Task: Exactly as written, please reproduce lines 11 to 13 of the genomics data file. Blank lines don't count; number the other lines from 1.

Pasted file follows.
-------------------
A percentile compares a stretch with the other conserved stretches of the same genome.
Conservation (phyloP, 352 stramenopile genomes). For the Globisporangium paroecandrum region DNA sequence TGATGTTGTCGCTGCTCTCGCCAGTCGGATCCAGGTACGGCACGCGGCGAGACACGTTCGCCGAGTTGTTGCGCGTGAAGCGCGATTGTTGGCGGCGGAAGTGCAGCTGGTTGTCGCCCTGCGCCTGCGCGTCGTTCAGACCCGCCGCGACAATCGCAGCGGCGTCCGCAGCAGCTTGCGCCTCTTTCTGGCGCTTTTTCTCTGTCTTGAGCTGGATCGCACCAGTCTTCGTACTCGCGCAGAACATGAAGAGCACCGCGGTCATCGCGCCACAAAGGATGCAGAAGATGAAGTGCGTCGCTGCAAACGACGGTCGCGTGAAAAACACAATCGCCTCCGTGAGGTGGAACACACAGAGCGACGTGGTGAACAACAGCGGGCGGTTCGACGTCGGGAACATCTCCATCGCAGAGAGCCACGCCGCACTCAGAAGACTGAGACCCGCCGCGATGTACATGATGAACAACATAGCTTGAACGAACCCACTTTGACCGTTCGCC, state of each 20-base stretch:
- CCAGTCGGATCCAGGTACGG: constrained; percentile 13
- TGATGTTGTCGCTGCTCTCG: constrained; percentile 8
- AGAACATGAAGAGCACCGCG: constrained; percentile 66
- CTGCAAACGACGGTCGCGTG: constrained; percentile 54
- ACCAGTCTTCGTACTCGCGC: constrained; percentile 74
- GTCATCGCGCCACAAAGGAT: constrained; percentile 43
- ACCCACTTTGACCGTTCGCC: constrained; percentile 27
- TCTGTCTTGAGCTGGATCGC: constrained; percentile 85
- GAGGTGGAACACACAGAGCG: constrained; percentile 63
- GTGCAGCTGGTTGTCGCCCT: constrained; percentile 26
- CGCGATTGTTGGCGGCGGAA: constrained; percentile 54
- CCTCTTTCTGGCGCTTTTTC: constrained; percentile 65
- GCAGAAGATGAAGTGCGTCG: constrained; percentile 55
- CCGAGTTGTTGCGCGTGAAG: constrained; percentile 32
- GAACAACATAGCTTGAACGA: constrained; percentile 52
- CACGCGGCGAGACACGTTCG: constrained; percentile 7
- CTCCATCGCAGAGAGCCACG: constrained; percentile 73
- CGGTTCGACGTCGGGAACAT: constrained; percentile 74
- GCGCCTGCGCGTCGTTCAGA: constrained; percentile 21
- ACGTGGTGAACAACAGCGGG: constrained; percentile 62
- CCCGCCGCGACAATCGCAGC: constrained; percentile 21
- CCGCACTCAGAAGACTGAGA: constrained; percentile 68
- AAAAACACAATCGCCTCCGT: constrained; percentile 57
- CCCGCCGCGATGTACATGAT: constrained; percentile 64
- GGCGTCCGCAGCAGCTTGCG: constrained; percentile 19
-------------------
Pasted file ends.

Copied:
- GAGGTGGAACACACAGAGCG: constrained; percentile 63
- GTGCAGCTGGTTGTCGCCCT: constrained; percentile 26
- CGCGATTGTTGGCGGCGGAA: constrained; percentile 54